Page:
Using UserDefault is pretty inefficient

Using UserDefault is pretty inefficient
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Cocos version this topic is relevant for: 3.15.1

auto ud = UserDefault::getInstance();

ud->setIntegerForKey("key1", ud->getIntegerForKey("key1") + 1);
ud->setIntegerForKey("key2", ud->getIntegerForKey("key2") + 1);
ud->setIntegerForKey("key3", ud->getIntegerForKey("key3") + 1);

ud->flush(); // irrelevant

This piece of code parses the xml file, then retrieves the value for key1 and then destroys the xml document in memory. Now we add 1 to the returned value, setIntegerForKey again parses the xml file, adds or modifies the value for the key key1, writes from memory to disk and then destroys the xml object in memory. Now we do the same 2 more times.

Overall the entire xml with all its elements is parsed and built in the memory 6 times, destroyed 6 times, and written to the disk 3 times.

With keeping the xml representation (could be ValueMap) persistantly in memory, all this can be easily done with just one write to the disk (after calling a proper flush, which is now defined empty in most platforms). The underlying logic is already there, implemented in Cocos, with writeValueMapToFile and getValueMapFromFile.

I have already solved this for my own project similar as to how I’ve described above, but there must be thousands who have their games slowed down by constantly doing unnecessary calls to the OS, doing expensive parses and whatnot, even to read data not even to write.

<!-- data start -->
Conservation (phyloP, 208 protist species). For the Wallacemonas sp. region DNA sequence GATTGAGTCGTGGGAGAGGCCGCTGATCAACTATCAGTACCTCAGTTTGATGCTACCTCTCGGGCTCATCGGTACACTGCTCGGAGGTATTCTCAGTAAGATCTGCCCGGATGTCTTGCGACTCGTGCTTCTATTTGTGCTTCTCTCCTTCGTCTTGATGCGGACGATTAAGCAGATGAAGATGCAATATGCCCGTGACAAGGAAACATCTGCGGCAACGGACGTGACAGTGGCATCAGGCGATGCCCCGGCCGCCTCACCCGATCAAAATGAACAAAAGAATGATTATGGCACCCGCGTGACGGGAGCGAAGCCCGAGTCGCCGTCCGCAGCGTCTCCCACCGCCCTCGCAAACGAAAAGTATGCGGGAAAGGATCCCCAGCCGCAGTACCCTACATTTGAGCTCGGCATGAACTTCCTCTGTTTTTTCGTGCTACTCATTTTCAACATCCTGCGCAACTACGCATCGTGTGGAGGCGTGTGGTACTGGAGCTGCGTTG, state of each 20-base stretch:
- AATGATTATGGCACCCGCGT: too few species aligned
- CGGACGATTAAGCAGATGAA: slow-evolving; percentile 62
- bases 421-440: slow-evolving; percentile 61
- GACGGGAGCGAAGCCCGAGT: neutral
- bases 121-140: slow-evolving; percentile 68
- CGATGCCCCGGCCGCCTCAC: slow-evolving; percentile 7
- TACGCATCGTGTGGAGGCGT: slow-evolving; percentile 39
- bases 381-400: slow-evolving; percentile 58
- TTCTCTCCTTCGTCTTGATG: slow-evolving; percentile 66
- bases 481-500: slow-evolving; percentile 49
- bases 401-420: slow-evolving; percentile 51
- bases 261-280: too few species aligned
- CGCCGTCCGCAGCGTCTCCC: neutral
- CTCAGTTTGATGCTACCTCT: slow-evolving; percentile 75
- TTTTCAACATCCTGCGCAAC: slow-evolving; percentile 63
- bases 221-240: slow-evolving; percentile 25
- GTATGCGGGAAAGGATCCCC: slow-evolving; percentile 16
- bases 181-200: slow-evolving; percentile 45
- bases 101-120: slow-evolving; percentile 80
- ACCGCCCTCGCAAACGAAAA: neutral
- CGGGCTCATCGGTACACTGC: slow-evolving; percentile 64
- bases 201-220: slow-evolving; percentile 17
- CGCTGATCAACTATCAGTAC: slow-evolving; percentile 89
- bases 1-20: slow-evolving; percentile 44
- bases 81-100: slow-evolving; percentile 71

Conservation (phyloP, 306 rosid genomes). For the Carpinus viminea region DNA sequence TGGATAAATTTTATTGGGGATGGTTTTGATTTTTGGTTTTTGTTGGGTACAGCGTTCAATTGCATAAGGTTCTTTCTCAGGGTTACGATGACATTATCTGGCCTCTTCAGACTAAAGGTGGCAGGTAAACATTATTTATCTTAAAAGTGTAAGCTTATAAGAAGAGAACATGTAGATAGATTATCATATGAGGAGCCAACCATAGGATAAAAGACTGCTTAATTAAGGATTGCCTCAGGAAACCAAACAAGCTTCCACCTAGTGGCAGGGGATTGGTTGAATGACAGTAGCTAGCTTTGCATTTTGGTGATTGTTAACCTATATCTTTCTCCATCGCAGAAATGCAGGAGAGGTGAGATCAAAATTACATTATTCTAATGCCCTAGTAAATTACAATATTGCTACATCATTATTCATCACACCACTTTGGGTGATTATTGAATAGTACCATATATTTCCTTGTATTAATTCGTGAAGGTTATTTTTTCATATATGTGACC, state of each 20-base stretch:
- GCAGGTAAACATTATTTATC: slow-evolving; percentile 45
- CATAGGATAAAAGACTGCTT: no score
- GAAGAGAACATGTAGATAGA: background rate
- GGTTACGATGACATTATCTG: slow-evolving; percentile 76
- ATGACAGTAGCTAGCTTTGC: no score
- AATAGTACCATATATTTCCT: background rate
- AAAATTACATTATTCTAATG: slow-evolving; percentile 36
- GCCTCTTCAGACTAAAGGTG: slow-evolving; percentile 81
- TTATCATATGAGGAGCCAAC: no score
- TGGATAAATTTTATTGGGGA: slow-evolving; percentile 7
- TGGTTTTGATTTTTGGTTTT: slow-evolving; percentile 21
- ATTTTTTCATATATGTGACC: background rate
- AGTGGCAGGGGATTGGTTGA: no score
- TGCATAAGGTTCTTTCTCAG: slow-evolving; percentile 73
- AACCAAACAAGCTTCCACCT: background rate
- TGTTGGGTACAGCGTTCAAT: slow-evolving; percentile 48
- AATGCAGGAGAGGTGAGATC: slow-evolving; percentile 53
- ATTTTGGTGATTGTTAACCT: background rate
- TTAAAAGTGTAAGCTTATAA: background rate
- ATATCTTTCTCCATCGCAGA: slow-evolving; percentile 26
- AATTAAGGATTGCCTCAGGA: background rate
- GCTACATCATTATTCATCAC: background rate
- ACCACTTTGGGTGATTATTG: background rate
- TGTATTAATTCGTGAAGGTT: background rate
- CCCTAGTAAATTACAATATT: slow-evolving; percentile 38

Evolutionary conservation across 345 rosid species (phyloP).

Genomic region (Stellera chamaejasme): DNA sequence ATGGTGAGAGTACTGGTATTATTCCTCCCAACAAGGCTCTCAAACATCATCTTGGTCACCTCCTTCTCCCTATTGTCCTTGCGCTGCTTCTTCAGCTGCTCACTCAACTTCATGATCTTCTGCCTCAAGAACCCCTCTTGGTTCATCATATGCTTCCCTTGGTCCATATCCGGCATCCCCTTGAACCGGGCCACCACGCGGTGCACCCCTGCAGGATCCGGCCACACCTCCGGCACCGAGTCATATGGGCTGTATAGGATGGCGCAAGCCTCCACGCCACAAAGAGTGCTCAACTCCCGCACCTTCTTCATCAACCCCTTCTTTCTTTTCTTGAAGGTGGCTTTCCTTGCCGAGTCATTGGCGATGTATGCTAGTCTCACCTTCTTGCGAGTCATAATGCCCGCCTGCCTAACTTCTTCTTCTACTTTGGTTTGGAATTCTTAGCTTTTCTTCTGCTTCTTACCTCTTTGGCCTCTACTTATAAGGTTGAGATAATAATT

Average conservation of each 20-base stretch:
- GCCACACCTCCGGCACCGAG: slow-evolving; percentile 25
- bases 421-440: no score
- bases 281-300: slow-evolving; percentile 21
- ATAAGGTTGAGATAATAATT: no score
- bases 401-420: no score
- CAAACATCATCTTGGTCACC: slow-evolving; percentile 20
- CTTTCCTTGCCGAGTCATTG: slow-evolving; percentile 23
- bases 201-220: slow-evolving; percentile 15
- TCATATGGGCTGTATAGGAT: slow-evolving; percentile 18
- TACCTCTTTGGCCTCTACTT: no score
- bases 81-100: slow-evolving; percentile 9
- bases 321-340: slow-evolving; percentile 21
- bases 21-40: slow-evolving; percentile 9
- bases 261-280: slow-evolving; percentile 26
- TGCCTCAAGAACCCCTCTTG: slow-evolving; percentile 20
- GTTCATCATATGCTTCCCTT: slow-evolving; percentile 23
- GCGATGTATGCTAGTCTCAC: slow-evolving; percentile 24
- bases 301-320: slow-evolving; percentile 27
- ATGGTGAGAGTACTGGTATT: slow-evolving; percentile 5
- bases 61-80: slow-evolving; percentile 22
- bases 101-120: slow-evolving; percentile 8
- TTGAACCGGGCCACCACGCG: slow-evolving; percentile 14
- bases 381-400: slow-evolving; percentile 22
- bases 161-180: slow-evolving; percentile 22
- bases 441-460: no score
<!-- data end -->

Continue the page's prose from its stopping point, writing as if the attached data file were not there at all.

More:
Now I’ve discovered that steps have been to heal this thing, in CCUserDefault-android.cpp for example there is code already that hooks into java code which is supposedly much more efficient; in iOS code similarly. However these are not called because a macro is defined: KEEP_COMPATABILITY. Can a dev tell us about what it means please and when its removal is due?


Why don’t you write I/O in a different thread and you just capture events sent through the game?

Using a different thread should never impact in performance as it will use low use of cpu to perform it.

class UserGameData {
    int retrieve(string key); //template this
    void increment(string key);

class UserGameDataManager { //Singleton
    UserGameDataManager() {
        this->getEventDispatcher()->addCustomEventListener("IncrementCoins", [=](EventCustom* event) {


Regardless, a ton of unnecessary work is done by the current implementation of UserDefault. (And the better implementation is there, at least for android and iOS, but its disabled by a macro for unknown reasons). In my own code I’ve already solved it by custom means, I just don’t want the bulk of the community to remain/walk in this trap, unaware.


I checked the code in cocos 3.15.1 and I can’t confirm your findings. My understanding of the code is, that it will read from XML is the UserDefault.xml file is available, but if I write a new value, it will be deleted from the xml file and written with the platform implementation, so every change will move defaults away from UserDefault.xml.

Did I oversee something? Please tell me, if it is so.

PS: I didn’t debug, but my next step (if you say I’m wrong) will be to attach a debugger to test it.